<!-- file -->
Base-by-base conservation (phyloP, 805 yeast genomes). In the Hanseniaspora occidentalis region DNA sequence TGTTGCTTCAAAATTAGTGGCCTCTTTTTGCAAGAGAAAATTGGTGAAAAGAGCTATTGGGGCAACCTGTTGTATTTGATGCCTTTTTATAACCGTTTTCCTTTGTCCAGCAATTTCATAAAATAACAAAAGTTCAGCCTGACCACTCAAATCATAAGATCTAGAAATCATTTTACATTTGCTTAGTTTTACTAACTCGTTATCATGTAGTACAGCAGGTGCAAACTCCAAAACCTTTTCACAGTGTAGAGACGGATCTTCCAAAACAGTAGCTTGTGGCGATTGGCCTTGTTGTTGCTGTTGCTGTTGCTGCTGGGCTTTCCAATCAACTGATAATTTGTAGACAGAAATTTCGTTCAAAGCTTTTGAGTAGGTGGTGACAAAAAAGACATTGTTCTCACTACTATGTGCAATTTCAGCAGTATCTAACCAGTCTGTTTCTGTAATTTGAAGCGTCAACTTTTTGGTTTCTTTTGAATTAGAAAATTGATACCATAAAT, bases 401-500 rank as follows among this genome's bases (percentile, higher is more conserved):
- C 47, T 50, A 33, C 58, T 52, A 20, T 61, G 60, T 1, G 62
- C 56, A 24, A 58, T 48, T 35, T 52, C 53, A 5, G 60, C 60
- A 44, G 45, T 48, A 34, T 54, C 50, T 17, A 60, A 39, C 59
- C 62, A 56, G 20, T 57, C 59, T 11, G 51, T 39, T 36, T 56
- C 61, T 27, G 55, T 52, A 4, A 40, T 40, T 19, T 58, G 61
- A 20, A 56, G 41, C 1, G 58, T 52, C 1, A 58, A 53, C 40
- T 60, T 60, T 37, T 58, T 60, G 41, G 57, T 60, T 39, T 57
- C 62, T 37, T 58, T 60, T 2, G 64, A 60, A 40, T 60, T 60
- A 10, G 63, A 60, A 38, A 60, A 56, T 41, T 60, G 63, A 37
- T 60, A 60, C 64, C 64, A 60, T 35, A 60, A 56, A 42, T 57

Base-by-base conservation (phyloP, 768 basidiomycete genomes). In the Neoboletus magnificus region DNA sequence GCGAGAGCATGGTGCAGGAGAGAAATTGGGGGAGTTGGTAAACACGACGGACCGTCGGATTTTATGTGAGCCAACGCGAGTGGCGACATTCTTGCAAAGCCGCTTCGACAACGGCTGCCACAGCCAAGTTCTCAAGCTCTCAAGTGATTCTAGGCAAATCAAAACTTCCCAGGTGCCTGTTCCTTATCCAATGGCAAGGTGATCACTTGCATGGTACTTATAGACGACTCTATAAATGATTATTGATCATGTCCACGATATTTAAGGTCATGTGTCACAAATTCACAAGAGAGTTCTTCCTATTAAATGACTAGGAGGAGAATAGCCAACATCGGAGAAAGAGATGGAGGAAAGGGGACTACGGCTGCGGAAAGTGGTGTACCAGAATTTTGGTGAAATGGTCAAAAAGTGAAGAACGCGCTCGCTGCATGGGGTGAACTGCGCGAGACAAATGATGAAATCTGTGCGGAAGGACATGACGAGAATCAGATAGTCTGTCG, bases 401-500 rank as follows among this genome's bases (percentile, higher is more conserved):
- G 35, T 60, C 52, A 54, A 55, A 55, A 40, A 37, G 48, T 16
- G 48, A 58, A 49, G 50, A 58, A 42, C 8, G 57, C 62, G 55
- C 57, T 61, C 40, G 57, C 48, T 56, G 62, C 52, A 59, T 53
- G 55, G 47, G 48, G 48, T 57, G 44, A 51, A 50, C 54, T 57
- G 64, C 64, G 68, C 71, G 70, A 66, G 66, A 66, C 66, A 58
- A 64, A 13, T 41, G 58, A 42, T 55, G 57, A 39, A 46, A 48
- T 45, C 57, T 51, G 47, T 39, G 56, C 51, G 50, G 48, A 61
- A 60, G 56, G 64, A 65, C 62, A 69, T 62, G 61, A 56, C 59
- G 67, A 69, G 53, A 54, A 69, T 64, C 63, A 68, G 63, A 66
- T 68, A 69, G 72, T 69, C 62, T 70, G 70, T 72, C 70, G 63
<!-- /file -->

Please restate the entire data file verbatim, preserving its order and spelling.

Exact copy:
Base-by-base conservation (phyloP, 805 yeast genomes). In the Hanseniaspora occidentalis region DNA sequence TGTTGCTTCAAAATTAGTGGCCTCTTTTTGCAAGAGAAAATTGGTGAAAAGAGCTATTGGGGCAACCTGTTGTATTTGATGCCTTTTTATAACCGTTTTCCTTTGTCCAGCAATTTCATAAAATAACAAAAGTTCAGCCTGACCACTCAAATCATAAGATCTAGAAATCATTTTACATTTGCTTAGTTTTACTAACTCGTTATCATGTAGTACAGCAGGTGCAAACTCCAAAACCTTTTCACAGTGTAGAGACGGATCTTCCAAAACAGTAGCTTGTGGCGATTGGCCTTGTTGTTGCTGTTGCTGTTGCTGCTGGGCTTTCCAATCAACTGATAATTTGTAGACAGAAATTTCGTTCAAAGCTTTTGAGTAGGTGGTGACAAAAAAGACATTGTTCTCACTACTATGTGCAATTTCAGCAGTATCTAACCAGTCTGTTTCTGTAATTTGAAGCGTCAACTTTTTGGTTTCTTTTGAATTAGAAAATTGATACCATAAAT, bases 401-500 rank as follows among this genome's bases (percentile, higher is more conserved):
- C 47, T 50, A 33, C 58, T 52, A 20, T 61, G 60, T 1, G 62
- C 56, A 24, A 58, T 48, T 35, T 52, C 53, A 5, G 60, C 60
- A 44, G 45, T 48, A 34, T 54, C 50, T 17, A 60, A 39, C 59
- C 62, A 56, G 20, T 57, C 59, T 11, G 51, T 39, T 36, T 56
- C 61, T 27, G 55, T 52, A 4, A 40, T 40, T 19, T 58, G 61
- A 20, A 56, G 41, C 1, G 58, T 52, C 1, A 58, A 53, C 40
- T 60, T 60, T 37, T 58, T 60, G 41, G 57, T 60, T 39, T 57
- C 62, T 37, T 58, T 60, T 2, G 64, A 60, A 40, T 60, T 60
- A 10, G 63, A 60, A 38, A 60, A 56, T 41, T 60, G 63, A 37
- T 60, A 60, C 64, C 64, A 60, T 35, A 60, A 56, A 42, T 57

Base-by-base conservation (phyloP, 768 basidiomycete genomes). In the Neoboletus magnificus region DNA sequence GCGAGAGCATGGTGCAGGAGAGAAATTGGGGGAGTTGGTAAACACGACGGACCGTCGGATTTTATGTGAGCCAACGCGAGTGGCGACATTCTTGCAAAGCCGCTTCGACAACGGCTGCCACAGCCAAGTTCTCAAGCTCTCAAGTGATTCTAGGCAAATCAAAACTTCCCAGGTGCCTGTTCCTTATCCAATGGCAAGGTGATCACTTGCATGGTACTTATAGACGACTCTATAAATGATTATTGATCATGTCCACGATATTTAAGGTCATGTGTCACAAATTCACAAGAGAGTTCTTCCTATTAAATGACTAGGAGGAGAATAGCCAACATCGGAGAAAGAGATGGAGGAAAGGGGACTACGGCTGCGGAAAGTGGTGTACCAGAATTTTGGTGAAATGGTCAAAAAGTGAAGAACGCGCTCGCTGCATGGGGTGAACTGCGCGAGACAAATGATGAAATCTGTGCGGAAGGACATGACGAGAATCAGATAGTCTGTCG, bases 401-500 rank as follows among this genome's bases (percentile, higher is more conserved):
- G 35, T 60, C 52, A 54, A 55, A 55, A 40, A 37, G 48, T 16
- G 48, A 58, A 49, G 50, A 58, A 42, C 8, G 57, C 62, G 55
- C 57, T 61, C 40, G 57, C 48, T 56, G 62, C 52, A 59, T 53
- G 55, G 47, G 48, G 48, T 57, G 44, A 51, A 50, C 54, T 57
- G 64, C 64, G 68, C 71, G 70, A 66, G 66, A 66, C 66, A 58
- A 64, A 13, T 41, G 58, A 42, T 55, G 57, A 39, A 46, A 48
- T 45, C 57, T 51, G 47, T 39, G 56, C 51, G 50, G 48, A 61
- A 60, G 56, G 64, A 65, C 62, A 69, T 62, G 61, A 56, C 59
- G 67, A 69, G 53, A 54, A 69, T 64, C 63, A 68, G 63, A 66
- T 68, A 69, G 72, T 69, C 62, T 70, G 70, T 72, C 70, G 63